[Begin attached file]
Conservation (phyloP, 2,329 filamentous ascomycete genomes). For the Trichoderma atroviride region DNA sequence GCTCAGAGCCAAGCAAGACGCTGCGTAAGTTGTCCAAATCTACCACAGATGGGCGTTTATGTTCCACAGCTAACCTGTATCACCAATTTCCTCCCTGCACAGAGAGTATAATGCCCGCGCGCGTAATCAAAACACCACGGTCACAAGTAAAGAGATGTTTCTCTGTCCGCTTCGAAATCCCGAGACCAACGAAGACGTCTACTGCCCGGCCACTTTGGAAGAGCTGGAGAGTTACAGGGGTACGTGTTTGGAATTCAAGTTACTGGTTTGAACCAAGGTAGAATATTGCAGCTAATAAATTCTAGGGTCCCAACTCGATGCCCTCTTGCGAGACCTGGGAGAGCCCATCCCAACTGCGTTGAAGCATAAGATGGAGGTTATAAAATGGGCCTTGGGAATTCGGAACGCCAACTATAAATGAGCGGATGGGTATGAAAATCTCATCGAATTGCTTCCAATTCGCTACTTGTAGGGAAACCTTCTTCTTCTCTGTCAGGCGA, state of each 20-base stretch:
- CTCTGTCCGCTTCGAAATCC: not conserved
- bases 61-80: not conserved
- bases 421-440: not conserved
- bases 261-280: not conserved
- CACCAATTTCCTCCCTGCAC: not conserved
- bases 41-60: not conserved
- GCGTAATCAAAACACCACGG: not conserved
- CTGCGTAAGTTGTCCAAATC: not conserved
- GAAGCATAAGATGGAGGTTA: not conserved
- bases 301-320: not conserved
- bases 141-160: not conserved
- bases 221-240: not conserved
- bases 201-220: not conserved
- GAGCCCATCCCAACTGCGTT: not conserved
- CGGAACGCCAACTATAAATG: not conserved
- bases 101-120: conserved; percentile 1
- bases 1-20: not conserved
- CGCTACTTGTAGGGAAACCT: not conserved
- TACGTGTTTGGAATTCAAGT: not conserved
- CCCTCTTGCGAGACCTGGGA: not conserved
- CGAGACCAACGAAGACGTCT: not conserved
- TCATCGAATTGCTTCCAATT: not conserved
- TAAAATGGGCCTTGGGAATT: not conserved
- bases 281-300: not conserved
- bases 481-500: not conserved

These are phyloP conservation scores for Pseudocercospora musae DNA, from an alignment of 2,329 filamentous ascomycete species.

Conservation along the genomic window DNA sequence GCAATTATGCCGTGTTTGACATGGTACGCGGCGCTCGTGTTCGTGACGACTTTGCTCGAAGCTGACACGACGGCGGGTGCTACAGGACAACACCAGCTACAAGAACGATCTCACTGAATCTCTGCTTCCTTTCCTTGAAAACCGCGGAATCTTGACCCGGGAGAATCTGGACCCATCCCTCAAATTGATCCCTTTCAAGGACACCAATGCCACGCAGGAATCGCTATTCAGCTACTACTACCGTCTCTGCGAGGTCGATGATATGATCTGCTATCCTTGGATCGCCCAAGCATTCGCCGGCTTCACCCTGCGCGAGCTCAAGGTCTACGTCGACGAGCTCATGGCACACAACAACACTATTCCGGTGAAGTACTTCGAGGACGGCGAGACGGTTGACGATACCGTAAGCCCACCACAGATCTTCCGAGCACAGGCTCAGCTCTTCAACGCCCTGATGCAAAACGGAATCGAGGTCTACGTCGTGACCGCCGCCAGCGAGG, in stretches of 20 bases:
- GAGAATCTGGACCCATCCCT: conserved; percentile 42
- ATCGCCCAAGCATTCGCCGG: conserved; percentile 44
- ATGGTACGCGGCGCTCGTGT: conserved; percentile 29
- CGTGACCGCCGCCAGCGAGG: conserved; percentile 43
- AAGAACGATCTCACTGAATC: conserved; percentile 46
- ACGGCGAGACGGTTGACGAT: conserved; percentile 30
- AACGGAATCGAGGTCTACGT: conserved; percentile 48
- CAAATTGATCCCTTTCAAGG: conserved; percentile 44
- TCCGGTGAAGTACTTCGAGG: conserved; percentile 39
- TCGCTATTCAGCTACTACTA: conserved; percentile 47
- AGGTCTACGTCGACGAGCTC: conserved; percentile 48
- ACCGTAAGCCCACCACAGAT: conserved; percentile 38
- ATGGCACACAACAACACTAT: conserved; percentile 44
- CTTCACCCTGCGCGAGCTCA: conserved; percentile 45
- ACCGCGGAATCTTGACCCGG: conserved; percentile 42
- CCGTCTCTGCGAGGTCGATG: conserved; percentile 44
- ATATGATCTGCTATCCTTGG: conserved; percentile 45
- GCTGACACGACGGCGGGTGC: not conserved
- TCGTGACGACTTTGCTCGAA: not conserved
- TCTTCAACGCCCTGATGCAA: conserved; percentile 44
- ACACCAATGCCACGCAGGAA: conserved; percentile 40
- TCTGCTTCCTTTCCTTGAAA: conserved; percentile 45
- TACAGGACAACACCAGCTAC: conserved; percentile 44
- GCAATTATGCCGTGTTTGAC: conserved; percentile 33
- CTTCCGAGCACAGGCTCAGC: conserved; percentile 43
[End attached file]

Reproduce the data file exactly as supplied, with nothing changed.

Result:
Conservation (phyloP, 2,329 filamentous ascomycete genomes). For the Trichoderma atroviride region DNA sequence GCTCAGAGCCAAGCAAGACGCTGCGTAAGTTGTCCAAATCTACCACAGATGGGCGTTTATGTTCCACAGCTAACCTGTATCACCAATTTCCTCCCTGCACAGAGAGTATAATGCCCGCGCGCGTAATCAAAACACCACGGTCACAAGTAAAGAGATGTTTCTCTGTCCGCTTCGAAATCCCGAGACCAACGAAGACGTCTACTGCCCGGCCACTTTGGAAGAGCTGGAGAGTTACAGGGGTACGTGTTTGGAATTCAAGTTACTGGTTTGAACCAAGGTAGAATATTGCAGCTAATAAATTCTAGGGTCCCAACTCGATGCCCTCTTGCGAGACCTGGGAGAGCCCATCCCAACTGCGTTGAAGCATAAGATGGAGGTTATAAAATGGGCCTTGGGAATTCGGAACGCCAACTATAAATGAGCGGATGGGTATGAAAATCTCATCGAATTGCTTCCAATTCGCTACTTGTAGGGAAACCTTCTTCTTCTCTGTCAGGCGA, state of each 20-base stretch:
- CTCTGTCCGCTTCGAAATCC: not conserved
- bases 61-80: not conserved
- bases 421-440: not conserved
- bases 261-280: not conserved
- CACCAATTTCCTCCCTGCAC: not conserved
- bases 41-60: not conserved
- GCGTAATCAAAACACCACGG: not conserved
- CTGCGTAAGTTGTCCAAATC: not conserved
- GAAGCATAAGATGGAGGTTA: not conserved
- bases 301-320: not conserved
- bases 141-160: not conserved
- bases 221-240: not conserved
- bases 201-220: not conserved
- GAGCCCATCCCAACTGCGTT: not conserved
- CGGAACGCCAACTATAAATG: not conserved
- bases 101-120: conserved; percentile 1
- bases 1-20: not conserved
- CGCTACTTGTAGGGAAACCT: not conserved
- TACGTGTTTGGAATTCAAGT: not conserved
- CCCTCTTGCGAGACCTGGGA: not conserved
- CGAGACCAACGAAGACGTCT: not conserved
- TCATCGAATTGCTTCCAATT: not conserved
- TAAAATGGGCCTTGGGAATT: not conserved
- bases 281-300: not conserved
- bases 481-500: not conserved

These are phyloP conservation scores for Pseudocercospora musae DNA, from an alignment of 2,329 filamentous ascomycete species.

Conservation along the genomic window DNA sequence GCAATTATGCCGTGTTTGACATGGTACGCGGCGCTCGTGTTCGTGACGACTTTGCTCGAAGCTGACACGACGGCGGGTGCTACAGGACAACACCAGCTACAAGAACGATCTCACTGAATCTCTGCTTCCTTTCCTTGAAAACCGCGGAATCTTGACCCGGGAGAATCTGGACCCATCCCTCAAATTGATCCCTTTCAAGGACACCAATGCCACGCAGGAATCGCTATTCAGCTACTACTACCGTCTCTGCGAGGTCGATGATATGATCTGCTATCCTTGGATCGCCCAAGCATTCGCCGGCTTCACCCTGCGCGAGCTCAAGGTCTACGTCGACGAGCTCATGGCACACAACAACACTATTCCGGTGAAGTACTTCGAGGACGGCGAGACGGTTGACGATACCGTAAGCCCACCACAGATCTTCCGAGCACAGGCTCAGCTCTTCAACGCCCTGATGCAAAACGGAATCGAGGTCTACGTCGTGACCGCCGCCAGCGAGG, in stretches of 20 bases:
- GAGAATCTGGACCCATCCCT: conserved; percentile 42
- ATCGCCCAAGCATTCGCCGG: conserved; percentile 44
- ATGGTACGCGGCGCTCGTGT: conserved; percentile 29
- CGTGACCGCCGCCAGCGAGG: conserved; percentile 43
- AAGAACGATCTCACTGAATC: conserved; percentile 46
- ACGGCGAGACGGTTGACGAT: conserved; percentile 30
- AACGGAATCGAGGTCTACGT: conserved; percentile 48
- CAAATTGATCCCTTTCAAGG: conserved; percentile 44
- TCCGGTGAAGTACTTCGAGG: conserved; percentile 39
- TCGCTATTCAGCTACTACTA: conserved; percentile 47
- AGGTCTACGTCGACGAGCTC: conserved; percentile 48
- ACCGTAAGCCCACCACAGAT: conserved; percentile 38
- ATGGCACACAACAACACTAT: conserved; percentile 44
- CTTCACCCTGCGCGAGCTCA: conserved; percentile 45
- ACCGCGGAATCTTGACCCGG: conserved; percentile 42
- CCGTCTCTGCGAGGTCGATG: conserved; percentile 44
- ATATGATCTGCTATCCTTGG: conserved; percentile 45
- GCTGACACGACGGCGGGTGC: not conserved
- TCGTGACGACTTTGCTCGAA: not conserved
- TCTTCAACGCCCTGATGCAA: conserved; percentile 44
- ACACCAATGCCACGCAGGAA: conserved; percentile 40
- TCTGCTTCCTTTCCTTGAAA: conserved; percentile 45
- TACAGGACAACACCAGCTAC: conserved; percentile 44
- GCAATTATGCCGTGTTTGAC: conserved; percentile 33
- CTTCCGAGCACAGGCTCAGC: conserved; percentile 43